Who's to Blame for Chavez?
Kevin Grier, guest blogging on Marginal Revolution, makes an argument calculated to offend:
In 1957, Venezuela’s GDP per capita was 51% of the US, in 2003 it stood at 18.5% of the US. Existing institutions had no credibility with a very large portion of the population and simply could not continue to exist as they had.
I am just saying that Venezuela was run into the ground by its ruling class and Chavez is the (I hope only temporary) result of their short sighted, poor governance.
Of course, I’m not offended, but I do have a question: What would have happened if Venezuelan elites had tried to pursue a pro-growth agenda during the post-war pre-Chavez era?
I suspect, though I’m open to correction by experts in the region, that leaders who tried to pursue significantly better policies would have fallen from power one way or another.
If I’m right, Venezuelan policy was bad in the past for the same reason it’s really bad now: In Venezuela, bad policy is good politics because it’s popular. So perhaps Grier should think twice before telling Venezuelan elites “you have only yourselves to blame” – and think about offering them sanctuary in the U.S. instead.
Cuban exiles have put Castro’s Cuba to shame; let’s give Venezuelans the same opportunity.
May 24 2007 at 4:11pm
But would letting Venezuelan elites emigrate and thrive in the USA help the poor in Venezuela?
May 24 2007 at 4:20pm
His statistics only go back to 1950. But most Latin American countries had GDP per capita even higher relative to the US in the immediate pre- and post-WWI periods. Many of them went towards socialism, populism, protectionism, and caudilloism during that period, and suffered.
So it’s all come around before. There’s no evidence nor sense of advancement to me, no indication that this time things will be different.
May 24 2007 at 9:13pm
So, let’s let more of these irrational Latin American voters into our country to vote!
May 24 2007 at 11:27pm
Lately there have been reports Latin American countries will band together to form a bank to act as a suplement to the World Bank, and the IMF. Venezuela wants to use this to sever all ties with these international institutions, ultimately leading to default. How will default help the Venezuelan economy? Forget about increasing standard of living. Could they maintain current standards without the capacity to borrow? While oil prices are high Chavez can ignore the world. However, Venezuelan oil trades at a discount because of high suffer content, resulting in a ten dollar per barrel differential to the market. What will happen when Venezuelans decide that they are tired of the road Chavez is leading them down, especially when they see the success that Lula has in Brazil with his reforms? Will Chavez just go away? Or will Venezuela turn into Nigeria?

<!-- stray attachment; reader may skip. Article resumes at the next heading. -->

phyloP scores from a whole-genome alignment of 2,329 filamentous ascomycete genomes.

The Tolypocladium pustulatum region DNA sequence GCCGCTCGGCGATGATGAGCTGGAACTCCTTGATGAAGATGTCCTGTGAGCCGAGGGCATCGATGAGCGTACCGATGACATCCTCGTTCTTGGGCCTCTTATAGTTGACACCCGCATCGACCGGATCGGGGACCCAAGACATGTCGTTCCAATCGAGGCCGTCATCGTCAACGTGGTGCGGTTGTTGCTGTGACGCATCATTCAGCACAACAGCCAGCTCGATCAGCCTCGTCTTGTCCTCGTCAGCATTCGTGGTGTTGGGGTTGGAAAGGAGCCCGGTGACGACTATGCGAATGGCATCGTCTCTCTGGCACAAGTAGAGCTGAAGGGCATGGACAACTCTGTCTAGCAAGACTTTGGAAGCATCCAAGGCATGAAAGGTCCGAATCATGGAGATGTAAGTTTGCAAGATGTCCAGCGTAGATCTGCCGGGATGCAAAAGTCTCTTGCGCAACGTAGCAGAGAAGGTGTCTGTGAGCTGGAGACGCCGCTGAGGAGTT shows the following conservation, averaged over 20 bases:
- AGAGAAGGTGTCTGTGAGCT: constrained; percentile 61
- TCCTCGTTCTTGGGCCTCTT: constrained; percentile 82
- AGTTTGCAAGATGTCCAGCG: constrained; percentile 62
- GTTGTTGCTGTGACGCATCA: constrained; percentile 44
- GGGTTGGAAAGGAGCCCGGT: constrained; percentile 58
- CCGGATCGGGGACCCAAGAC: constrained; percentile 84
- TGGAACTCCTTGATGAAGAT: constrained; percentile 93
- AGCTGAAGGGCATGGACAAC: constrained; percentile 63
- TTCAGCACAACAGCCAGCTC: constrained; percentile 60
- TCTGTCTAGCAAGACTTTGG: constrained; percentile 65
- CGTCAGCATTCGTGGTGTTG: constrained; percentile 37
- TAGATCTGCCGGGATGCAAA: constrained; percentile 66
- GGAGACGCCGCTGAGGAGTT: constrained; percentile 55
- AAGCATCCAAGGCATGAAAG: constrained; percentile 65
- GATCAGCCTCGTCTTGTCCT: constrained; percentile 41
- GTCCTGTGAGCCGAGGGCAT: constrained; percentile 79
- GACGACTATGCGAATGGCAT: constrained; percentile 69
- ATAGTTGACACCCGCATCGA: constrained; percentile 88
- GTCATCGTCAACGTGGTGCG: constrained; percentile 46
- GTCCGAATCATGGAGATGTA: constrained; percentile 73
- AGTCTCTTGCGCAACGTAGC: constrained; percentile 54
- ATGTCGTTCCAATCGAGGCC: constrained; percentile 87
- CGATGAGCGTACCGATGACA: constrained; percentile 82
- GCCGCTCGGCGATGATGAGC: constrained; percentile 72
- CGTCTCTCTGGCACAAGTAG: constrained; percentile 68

May 25 2007 at 7:25am
Chavez is driving away the type of people you want as your fellow citizens, educated conservatives. I knew several Venezuelans in Florida and they all had or were in the process of obtaining advanced degrees. They also seemed to lean towards the paleoconservative side of politics. What is bad for Venezuela’s elite is good for America’s Republicans.
May 25 2007 at 1:16pm
you touch on an important notion that you have discussed in the past on irrationality and economics:
“bad policy is good politics because it’s popular”
That’s not just in Venezuela but everywhere. Economically ignorant emotion is the number one enemy of economic progress. The culprit of economic problems that drive ill-conceived, yet popular, solutions is often (well almost always) not easy to spot. This failure to orient oneself in a proper position to judge why we got here and where to go is the result of economic illiteracy and the driver of destructive populism that sneers at economic principle.
May 26 2007 at 8:05am
Bryan: Why in the world would you say my post was “calculated to offend”? In all honesty I find that labeling offensive.
As to your counter-factual, as I pointed out in my post, Brazil was poorer than Venezuela in the 1950s and now is richer and so far no Chavez. Mexico also.
I’d like to ask you exactly what countries with strong economic growth in the postwar period have had populist revolutions and put in constituent assemblies to re-write the constitution?
Its a pretty common finding in the empirical literature that regime length and stability is related to economic performance.
None of this says that bad policy isn’t often popular all around the world, but there is a big difference between that and the claim you seem to be making, that economic growth doesn’t help incumbent regimes’ popularity or stability.
May 26 2007 at 2:25pm
You should consider South Africa as a very similar example. Make of that what you will. South Africa’s growth, after being substantial in the 60’s, has been flat for the last 35 years. (And makes an interesting contrast to the sustained growth of Botswana during that same period.)
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